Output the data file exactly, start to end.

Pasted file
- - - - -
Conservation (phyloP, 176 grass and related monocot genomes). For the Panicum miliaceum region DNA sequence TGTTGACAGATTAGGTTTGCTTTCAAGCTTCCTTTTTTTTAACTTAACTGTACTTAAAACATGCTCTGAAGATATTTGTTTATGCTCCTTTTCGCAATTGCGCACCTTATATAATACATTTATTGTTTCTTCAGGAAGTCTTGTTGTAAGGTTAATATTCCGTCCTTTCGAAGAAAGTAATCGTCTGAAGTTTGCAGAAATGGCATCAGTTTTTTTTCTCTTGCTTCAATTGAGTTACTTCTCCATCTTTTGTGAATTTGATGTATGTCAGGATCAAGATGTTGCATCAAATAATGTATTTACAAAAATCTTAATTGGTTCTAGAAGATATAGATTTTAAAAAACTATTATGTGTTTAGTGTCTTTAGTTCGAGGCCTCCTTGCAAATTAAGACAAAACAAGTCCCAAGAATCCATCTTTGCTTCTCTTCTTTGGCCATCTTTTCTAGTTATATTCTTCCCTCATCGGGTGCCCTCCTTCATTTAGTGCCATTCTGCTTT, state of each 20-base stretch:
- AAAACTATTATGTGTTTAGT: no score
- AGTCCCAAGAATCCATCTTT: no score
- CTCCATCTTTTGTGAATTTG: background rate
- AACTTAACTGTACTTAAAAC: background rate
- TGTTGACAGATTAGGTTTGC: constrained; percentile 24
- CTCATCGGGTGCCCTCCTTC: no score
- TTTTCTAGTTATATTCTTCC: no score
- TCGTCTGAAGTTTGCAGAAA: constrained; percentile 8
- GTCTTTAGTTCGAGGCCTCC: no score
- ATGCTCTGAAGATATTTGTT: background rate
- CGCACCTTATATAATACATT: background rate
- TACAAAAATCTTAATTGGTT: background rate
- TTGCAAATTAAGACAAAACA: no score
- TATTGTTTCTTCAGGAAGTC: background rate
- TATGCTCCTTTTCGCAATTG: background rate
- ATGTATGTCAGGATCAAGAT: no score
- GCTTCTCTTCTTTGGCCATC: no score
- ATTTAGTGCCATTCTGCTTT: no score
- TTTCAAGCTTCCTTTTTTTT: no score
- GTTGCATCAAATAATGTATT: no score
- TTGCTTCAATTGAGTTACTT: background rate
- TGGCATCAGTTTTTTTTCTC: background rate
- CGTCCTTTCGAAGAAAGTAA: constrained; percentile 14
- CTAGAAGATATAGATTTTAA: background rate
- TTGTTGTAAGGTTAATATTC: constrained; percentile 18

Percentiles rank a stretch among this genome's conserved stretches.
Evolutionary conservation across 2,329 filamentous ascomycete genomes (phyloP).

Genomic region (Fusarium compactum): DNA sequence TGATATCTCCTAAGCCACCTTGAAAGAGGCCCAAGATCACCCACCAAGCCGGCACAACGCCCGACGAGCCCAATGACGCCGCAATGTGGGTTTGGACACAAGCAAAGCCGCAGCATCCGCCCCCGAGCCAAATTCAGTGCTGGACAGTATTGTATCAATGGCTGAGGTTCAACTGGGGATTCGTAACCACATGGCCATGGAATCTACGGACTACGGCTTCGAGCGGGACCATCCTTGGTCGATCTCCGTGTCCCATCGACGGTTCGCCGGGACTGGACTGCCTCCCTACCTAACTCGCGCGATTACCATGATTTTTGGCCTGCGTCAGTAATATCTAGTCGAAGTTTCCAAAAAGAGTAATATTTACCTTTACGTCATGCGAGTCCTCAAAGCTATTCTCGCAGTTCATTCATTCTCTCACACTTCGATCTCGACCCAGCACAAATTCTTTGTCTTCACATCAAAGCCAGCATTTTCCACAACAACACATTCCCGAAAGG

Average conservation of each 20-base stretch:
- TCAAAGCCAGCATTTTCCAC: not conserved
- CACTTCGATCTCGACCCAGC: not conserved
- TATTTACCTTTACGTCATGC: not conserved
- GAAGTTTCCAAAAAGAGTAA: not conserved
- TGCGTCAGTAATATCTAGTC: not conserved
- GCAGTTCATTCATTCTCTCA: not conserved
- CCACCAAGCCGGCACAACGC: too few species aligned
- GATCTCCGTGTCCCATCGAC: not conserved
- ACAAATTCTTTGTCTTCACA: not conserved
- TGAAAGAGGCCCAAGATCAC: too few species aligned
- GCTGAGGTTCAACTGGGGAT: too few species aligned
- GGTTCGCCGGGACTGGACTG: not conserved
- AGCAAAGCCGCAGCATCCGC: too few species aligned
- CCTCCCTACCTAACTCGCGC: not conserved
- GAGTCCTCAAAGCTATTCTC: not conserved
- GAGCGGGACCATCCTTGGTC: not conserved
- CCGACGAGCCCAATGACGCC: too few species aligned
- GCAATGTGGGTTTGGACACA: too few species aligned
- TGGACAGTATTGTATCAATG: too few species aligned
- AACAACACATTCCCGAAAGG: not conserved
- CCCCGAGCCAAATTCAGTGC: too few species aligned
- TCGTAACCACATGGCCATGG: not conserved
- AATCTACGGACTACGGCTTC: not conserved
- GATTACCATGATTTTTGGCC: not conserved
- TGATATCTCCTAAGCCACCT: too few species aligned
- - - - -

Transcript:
Conservation (phyloP, 176 grass and related monocot genomes). For the Panicum miliaceum region DNA sequence TGTTGACAGATTAGGTTTGCTTTCAAGCTTCCTTTTTTTTAACTTAACTGTACTTAAAACATGCTCTGAAGATATTTGTTTATGCTCCTTTTCGCAATTGCGCACCTTATATAATACATTTATTGTTTCTTCAGGAAGTCTTGTTGTAAGGTTAATATTCCGTCCTTTCGAAGAAAGTAATCGTCTGAAGTTTGCAGAAATGGCATCAGTTTTTTTTCTCTTGCTTCAATTGAGTTACTTCTCCATCTTTTGTGAATTTGATGTATGTCAGGATCAAGATGTTGCATCAAATAATGTATTTACAAAAATCTTAATTGGTTCTAGAAGATATAGATTTTAAAAAACTATTATGTGTTTAGTGTCTTTAGTTCGAGGCCTCCTTGCAAATTAAGACAAAACAAGTCCCAAGAATCCATCTTTGCTTCTCTTCTTTGGCCATCTTTTCTAGTTATATTCTTCCCTCATCGGGTGCCCTCCTTCATTTAGTGCCATTCTGCTTT, state of each 20-base stretch:
- AAAACTATTATGTGTTTAGT: no score
- AGTCCCAAGAATCCATCTTT: no score
- CTCCATCTTTTGTGAATTTG: background rate
- AACTTAACTGTACTTAAAAC: background rate
- TGTTGACAGATTAGGTTTGC: constrained; percentile 24
- CTCATCGGGTGCCCTCCTTC: no score
- TTTTCTAGTTATATTCTTCC: no score
- TCGTCTGAAGTTTGCAGAAA: constrained; percentile 8
- GTCTTTAGTTCGAGGCCTCC: no score
- ATGCTCTGAAGATATTTGTT: background rate
- CGCACCTTATATAATACATT: background rate
- TACAAAAATCTTAATTGGTT: background rate
- TTGCAAATTAAGACAAAACA: no score
- TATTGTTTCTTCAGGAAGTC: background rate
- TATGCTCCTTTTCGCAATTG: background rate
- ATGTATGTCAGGATCAAGAT: no score
- GCTTCTCTTCTTTGGCCATC: no score
- ATTTAGTGCCATTCTGCTTT: no score
- TTTCAAGCTTCCTTTTTTTT: no score
- GTTGCATCAAATAATGTATT: no score
- TTGCTTCAATTGAGTTACTT: background rate
- TGGCATCAGTTTTTTTTCTC: background rate
- CGTCCTTTCGAAGAAAGTAA: constrained; percentile 14
- CTAGAAGATATAGATTTTAA: background rate
- TTGTTGTAAGGTTAATATTC: constrained; percentile 18

Percentiles rank a stretch among this genome's conserved stretches.
Evolutionary conservation across 2,329 filamentous ascomycete genomes (phyloP).

Genomic region (Fusarium compactum): DNA sequence TGATATCTCCTAAGCCACCTTGAAAGAGGCCCAAGATCACCCACCAAGCCGGCACAACGCCCGACGAGCCCAATGACGCCGCAATGTGGGTTTGGACACAAGCAAAGCCGCAGCATCCGCCCCCGAGCCAAATTCAGTGCTGGACAGTATTGTATCAATGGCTGAGGTTCAACTGGGGATTCGTAACCACATGGCCATGGAATCTACGGACTACGGCTTCGAGCGGGACCATCCTTGGTCGATCTCCGTGTCCCATCGACGGTTCGCCGGGACTGGACTGCCTCCCTACCTAACTCGCGCGATTACCATGATTTTTGGCCTGCGTCAGTAATATCTAGTCGAAGTTTCCAAAAAGAGTAATATTTACCTTTACGTCATGCGAGTCCTCAAAGCTATTCTCGCAGTTCATTCATTCTCTCACACTTCGATCTCGACCCAGCACAAATTCTTTGTCTTCACATCAAAGCCAGCATTTTCCACAACAACACATTCCCGAAAGG

Average conservation of each 20-base stretch:
- TCAAAGCCAGCATTTTCCAC: not conserved
- CACTTCGATCTCGACCCAGC: not conserved
- TATTTACCTTTACGTCATGC: not conserved
- GAAGTTTCCAAAAAGAGTAA: not conserved
- TGCGTCAGTAATATCTAGTC: not conserved
- GCAGTTCATTCATTCTCTCA: not conserved
- CCACCAAGCCGGCACAACGC: too few species aligned
- GATCTCCGTGTCCCATCGAC: not conserved
- ACAAATTCTTTGTCTTCACA: not conserved
- TGAAAGAGGCCCAAGATCAC: too few species aligned
- GCTGAGGTTCAACTGGGGAT: too few species aligned
- GGTTCGCCGGGACTGGACTG: not conserved
- AGCAAAGCCGCAGCATCCGC: too few species aligned
- CCTCCCTACCTAACTCGCGC: not conserved
- GAGTCCTCAAAGCTATTCTC: not conserved
- GAGCGGGACCATCCTTGGTC: not conserved
- CCGACGAGCCCAATGACGCC: too few species aligned
- GCAATGTGGGTTTGGACACA: too few species aligned
- TGGACAGTATTGTATCAATG: too few species aligned
- AACAACACATTCCCGAAAGG: not conserved
- CCCCGAGCCAAATTCAGTGC: too few species aligned
- TCGTAACCACATGGCCATGG: not conserved
- AATCTACGGACTACGGCTTC: not conserved
- GATTACCATGATTTTTGGCC: not conserved
- TGATATCTCCTAAGCCACCT: too few species aligned